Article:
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Jamie Shaffer, Luis De Sisternes, Julia Owen, Yelena Bagdasarova, Cecilia S Lee, Warren Lewis, Craig Leong, Roger Goldberg, Mary K Durbin, Aaron Y Lee; Automated plexus differentiation for retinal vessels in OCTA data using deep learning. Invest. Ophthalmol. Vis. Sci. 2021;62(8):2139.
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OCTA data is able to differentiate vasculature from different retinal plexuses. However, the divisions between superficial, deep, and avascular regions are typically based on segmentation of structural layers which may not perfectly correspond to the vascular plexus divisions. In this work we introduce an automated method to divide the vasculature observed in OCTA volumes according to their plexus using only the angiographic (not structural) data.
Image slabs from 235 OCTA cubes (33 patients) were handcrafted to contain only vascular data belonging to the superficial, deep, or avascular plexus. In addition to this labeled data, thin slabs from the volume were generated as unlabeled data for qualitative model evaluation. Patient-level partitioning was used to separate images into training, validation, and test sets. Two UNet models were trained and validated (Fig 1). Model 1 used single-class images with image augmentation (flip, rotate, contrast). Model 2 added single-patient synthetic images created by blending a randomly placed and sized region from an adjacent class into each image. Models were evaluated on the reserved test set: quantitatively on both single-class slab and 2-class synthetic images and qualitatively on the unlabeled images.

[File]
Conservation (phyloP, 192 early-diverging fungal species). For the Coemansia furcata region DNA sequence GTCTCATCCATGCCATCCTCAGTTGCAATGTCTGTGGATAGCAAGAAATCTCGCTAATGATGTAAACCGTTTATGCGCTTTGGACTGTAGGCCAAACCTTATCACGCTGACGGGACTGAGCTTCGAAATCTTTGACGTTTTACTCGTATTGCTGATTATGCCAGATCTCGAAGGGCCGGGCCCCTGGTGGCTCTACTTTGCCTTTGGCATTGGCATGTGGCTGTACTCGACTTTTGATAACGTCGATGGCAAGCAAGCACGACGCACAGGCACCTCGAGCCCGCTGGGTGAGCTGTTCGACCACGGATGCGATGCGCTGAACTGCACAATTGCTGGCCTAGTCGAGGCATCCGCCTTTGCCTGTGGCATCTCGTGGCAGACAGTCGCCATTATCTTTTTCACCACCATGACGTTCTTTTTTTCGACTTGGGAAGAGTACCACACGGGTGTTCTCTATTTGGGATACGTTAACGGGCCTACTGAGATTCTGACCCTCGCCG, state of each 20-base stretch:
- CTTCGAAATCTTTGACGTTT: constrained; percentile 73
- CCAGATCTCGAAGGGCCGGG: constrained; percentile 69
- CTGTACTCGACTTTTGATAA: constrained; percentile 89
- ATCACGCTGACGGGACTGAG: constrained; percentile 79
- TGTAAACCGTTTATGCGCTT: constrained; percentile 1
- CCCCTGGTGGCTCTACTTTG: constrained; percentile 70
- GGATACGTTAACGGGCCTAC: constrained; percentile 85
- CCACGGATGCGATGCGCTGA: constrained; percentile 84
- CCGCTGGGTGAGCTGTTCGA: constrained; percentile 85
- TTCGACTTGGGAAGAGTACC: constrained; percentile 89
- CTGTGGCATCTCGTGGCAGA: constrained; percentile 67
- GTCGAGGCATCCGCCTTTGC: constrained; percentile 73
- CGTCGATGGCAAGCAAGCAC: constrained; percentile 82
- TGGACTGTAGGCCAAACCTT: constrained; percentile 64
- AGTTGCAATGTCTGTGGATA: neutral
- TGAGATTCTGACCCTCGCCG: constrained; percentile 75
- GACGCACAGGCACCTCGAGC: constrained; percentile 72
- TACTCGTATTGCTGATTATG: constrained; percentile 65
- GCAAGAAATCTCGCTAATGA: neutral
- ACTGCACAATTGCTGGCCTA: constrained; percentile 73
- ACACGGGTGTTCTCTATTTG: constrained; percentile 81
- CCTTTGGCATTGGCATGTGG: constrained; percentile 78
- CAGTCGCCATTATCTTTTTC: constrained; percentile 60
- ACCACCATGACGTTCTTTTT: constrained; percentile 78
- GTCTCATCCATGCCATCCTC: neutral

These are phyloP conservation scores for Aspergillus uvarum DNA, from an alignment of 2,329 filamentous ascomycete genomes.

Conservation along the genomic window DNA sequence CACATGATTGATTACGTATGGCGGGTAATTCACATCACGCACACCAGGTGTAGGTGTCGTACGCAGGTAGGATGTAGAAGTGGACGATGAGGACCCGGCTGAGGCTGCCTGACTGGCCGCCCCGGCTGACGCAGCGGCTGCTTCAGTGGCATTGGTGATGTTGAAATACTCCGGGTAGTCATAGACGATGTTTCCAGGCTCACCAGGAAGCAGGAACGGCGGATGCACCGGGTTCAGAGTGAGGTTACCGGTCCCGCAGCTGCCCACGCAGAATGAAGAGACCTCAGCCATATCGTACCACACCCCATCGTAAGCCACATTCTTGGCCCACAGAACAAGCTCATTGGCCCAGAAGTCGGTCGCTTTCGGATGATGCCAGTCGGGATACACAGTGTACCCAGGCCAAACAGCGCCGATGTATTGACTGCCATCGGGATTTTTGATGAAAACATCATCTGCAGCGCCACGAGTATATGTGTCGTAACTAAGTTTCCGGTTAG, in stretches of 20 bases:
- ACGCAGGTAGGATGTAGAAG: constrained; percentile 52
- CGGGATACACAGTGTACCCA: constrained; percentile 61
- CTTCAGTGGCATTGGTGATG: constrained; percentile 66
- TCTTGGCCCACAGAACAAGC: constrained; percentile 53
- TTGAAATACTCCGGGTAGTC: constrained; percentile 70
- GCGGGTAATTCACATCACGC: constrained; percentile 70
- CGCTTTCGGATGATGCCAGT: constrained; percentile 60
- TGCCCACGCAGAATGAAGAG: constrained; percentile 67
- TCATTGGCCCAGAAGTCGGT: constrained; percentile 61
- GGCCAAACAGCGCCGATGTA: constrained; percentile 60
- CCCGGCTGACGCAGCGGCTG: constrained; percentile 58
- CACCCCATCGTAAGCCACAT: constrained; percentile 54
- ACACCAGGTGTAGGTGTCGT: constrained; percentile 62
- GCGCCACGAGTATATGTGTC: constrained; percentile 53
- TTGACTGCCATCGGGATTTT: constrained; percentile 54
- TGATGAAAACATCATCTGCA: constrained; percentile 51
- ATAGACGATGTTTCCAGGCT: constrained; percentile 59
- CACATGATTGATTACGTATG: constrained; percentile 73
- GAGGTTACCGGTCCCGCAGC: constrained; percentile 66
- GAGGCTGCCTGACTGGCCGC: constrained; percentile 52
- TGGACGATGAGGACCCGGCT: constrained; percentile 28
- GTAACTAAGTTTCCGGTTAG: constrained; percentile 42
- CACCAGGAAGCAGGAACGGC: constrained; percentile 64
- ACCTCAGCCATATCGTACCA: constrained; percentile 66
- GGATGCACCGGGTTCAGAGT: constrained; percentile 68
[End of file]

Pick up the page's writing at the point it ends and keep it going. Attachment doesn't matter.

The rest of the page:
Both models performed well on labeling single-class images (DICE ≥ 0.90) but less well on 2-class images, particularly when distinguishing deep and avascular regions (Fig 2A). Model 2 performed only marginally better than Model 1, indicating that deep learning algorithms are robust enough to segment multi-class images even when trained only on single class images (Model 1). Predictions on unlabeled slabs were qualitatively evaluated (Fig 2B).
We present a deep learning model that can learn from single-class images and synthetic combinations of those images to annotate the pixels of unlabelled OCTA slabs according to their location within the superficial, deep or avascular plexus. The method looks promising for differentiating the location of different vascular plexuses within an OCTA volume independently from retinal layer structural information.
This is a 2021 ARVO Annual Meeting abstract.
Overview of data preparation and model training.
A: DICE scores for slab single-class and synthetic 2-class images. B: Predictions for superficial, deep, and avascular on unlabeled slab images.
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